The FAK scaffold inhibitor C4 disrupts FAK-VEGFR-3 signaling and inhibits pancreatic cancer growth
Metrics: PDF 1937 views | HTML 2233 views | ?
Elena Kurenova1,5, Jianqun Liao1, Di-Hua He4, Darrell Hunt4, Michael Yemma1, Wiam Bshara2, Mukund Seshadri3, and William G. Cance1,5
1 Department of Surgical Oncology, Roswell Park Cancer Institute, Buffalo, NY
2 Department of Pathology, Roswell Park Cancer Institute, Buffalo, NY
3 Department of Pharmacology and Therapeutics, Roswell Park Cancer Institute, Buffalo, NY
4 University of Florida, Gainesville, FL
5 CureFAKtor Pharmaceuticals, Orchard Park, NY
Elena Kurenova, email:
William G. Cance, email:
Keywords: FAK Scaffold Inhibitor, pancreatic cancer, FAK-VEGFR-3 interaction, protein-protein interaction
Received: September 3, 2013 Accepted: September 28, 2013 Published: September 30, 2013
Even with successful surgical resection and perioperative chemotherapy and radiation, pancreatic ductal adenocarcinoma (PDA) has a high incidence of recurrence. Tumor cell survival depends on activation of signaling pathways that suppress the apoptotic stimuli of invasion and metastasis. Focal adhesion kinase (FAK) is a critical signaling molecule that has been implicated in tumor cell survival, invasion and metastasis. We have previously shown that FAK and vascular endothelial growth factor receptor 3 (VEGFR-3) are overexpressed in cancer cells and physically interact to confer a significant survival advantage. We subsequently identified a novel small molecule inhibitor C4 that targeted the VEGFR-3-FAK site of interaction. In this study, we have shown that C4 disrupted the FAK-VEGFR-3 complexes in PDA cells. C4 treatment caused dose-dependent dephosphorylation and inactivation of the VEGFR-3 and FAK, reduction in cell viability and proliferation, cell cycle arrest and apoptosis in PDA cells. C4 increased the sensitivity of tumor cells to gemcitabine chemotherapy in vitro that lead to apoptosis at nanomolar concentrations of both drugs. C4 reduced tumor growth in vivo in subcutaneous and orthotopic murine models of PDA. The drug alone at low dose, decreased tumor growth; however, concomitant administration with low dose of gemcitabine had significant synergistic effect and led to 70% tumor reduction. Combination of C4 with gemcitabine had a prolonged cytostatic effect on tumor growth after treatment withdrawal. Finally, we report an anecdotal case of stage IV pancreatic cancer treated with gemcitabine in combination with C4 that showed a significant clinical response in primary tumor and complete clinical response in liver metastasis over an eight month period. Taken together, these results demonstrate that targeting the scaffolding function of FAK with a small-molecule FAK-VEGFR-3 inhibitor can be an effective therapeutic strategy against PDA.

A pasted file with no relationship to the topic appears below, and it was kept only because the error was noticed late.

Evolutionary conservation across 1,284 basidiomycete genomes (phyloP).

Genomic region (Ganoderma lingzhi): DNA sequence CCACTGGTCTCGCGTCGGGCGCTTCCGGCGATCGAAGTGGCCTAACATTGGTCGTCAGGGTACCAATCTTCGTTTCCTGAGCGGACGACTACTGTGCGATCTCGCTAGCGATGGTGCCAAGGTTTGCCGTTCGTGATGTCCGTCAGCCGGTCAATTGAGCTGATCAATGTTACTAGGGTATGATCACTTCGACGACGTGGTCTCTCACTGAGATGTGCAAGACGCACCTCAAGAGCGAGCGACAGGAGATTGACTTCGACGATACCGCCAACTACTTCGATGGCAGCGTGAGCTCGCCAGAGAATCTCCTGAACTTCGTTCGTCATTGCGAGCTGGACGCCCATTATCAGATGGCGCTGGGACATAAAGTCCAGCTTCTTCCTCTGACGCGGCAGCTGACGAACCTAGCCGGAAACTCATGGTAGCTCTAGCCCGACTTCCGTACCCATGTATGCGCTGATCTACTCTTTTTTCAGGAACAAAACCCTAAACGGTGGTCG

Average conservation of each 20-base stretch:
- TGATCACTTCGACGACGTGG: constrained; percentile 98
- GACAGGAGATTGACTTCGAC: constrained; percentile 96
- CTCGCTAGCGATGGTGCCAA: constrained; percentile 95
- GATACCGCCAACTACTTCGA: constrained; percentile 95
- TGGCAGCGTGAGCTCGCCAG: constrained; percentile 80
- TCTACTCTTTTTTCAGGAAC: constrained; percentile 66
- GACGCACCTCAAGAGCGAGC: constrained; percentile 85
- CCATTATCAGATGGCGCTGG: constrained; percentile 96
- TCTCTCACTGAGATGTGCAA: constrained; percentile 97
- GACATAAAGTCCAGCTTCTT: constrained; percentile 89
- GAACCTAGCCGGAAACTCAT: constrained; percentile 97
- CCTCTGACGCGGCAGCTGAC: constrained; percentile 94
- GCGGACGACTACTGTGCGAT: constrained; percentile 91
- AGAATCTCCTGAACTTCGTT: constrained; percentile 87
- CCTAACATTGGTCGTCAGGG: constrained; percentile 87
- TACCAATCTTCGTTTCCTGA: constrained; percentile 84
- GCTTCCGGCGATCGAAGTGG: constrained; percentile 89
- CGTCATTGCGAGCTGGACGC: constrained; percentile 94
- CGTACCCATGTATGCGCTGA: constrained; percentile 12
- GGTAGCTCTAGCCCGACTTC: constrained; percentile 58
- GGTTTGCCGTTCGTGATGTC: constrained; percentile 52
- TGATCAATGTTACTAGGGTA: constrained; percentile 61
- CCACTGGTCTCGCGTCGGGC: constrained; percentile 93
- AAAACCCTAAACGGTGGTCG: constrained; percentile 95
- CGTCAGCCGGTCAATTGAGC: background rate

Pancreatic ductal adenocarcinoma (PDA) is associated with a dismal prognosis with a 5 year survival of less than 5%. Chemotherapy and radiation treatment have had little impact on patient outcome, due to the presence of advanced disease at the time of diagnosis and high resistance to treatments, due to activation of redundant survival pathways in the tumor and stromal cells [1-3]. The therapeutic standard for metastatic disease has long been single-agent gemcitabine (GEM), which can improve quality of life in a subset of patients and moderately extend survival. Several studies investigating the role of conventional chemotherapy or targeted drugs in conjunction with GEM have been mostly unsuccessful . The introduction of albumin-bound paclitaxel (nab-paclitaxel) affecting the desmoplastic stroma of PDA [3, 5] substantially improved median survival (6.8 vs. 12.2 months) . Clearly, additional agents that address specific features of PDA are needed to improve outcomes in this aggressive disease. Many of the survival signals in PDA involve Focal Adhesion Kinase (FAK) [7, 8]. FAK, a non-receptor protein tyrosine kinase, localizes at focal adhesions and is a major regulator of the signals from ECM. It is one of the central molecules involved in regulation of cancer cell metastasis and survival and is associated with aggressive tumor behavior [9-11]. It was shown that in PDA there is a statistically significant correlation between FAK expression and tumor size, and FAK expression and tumor staging [12, 13]. Experimental data suggest that the aggressive capability of PDA is related to activation of FAK with subsequent activation of the Ras/Erk signaling pathway . Indeed, FAK gene silencing suppressed anoikis resistance in PDA cells  and FAK siRNA potentiated gemcitabine-induced cytotoxicity in vitro and in vivo . FAK has also been implicated in chemoresistance – FAK phosphorylation contributed to increased intrinsic chemoresistance to GEM in PDA cell lines . These factors make it an important target in pancreatic cancer therapy. A few FAK kinase inhibitors were described  and it was shown that small molecule PF0562-271 reduced PDA tumor growth in orthotopic mouse model .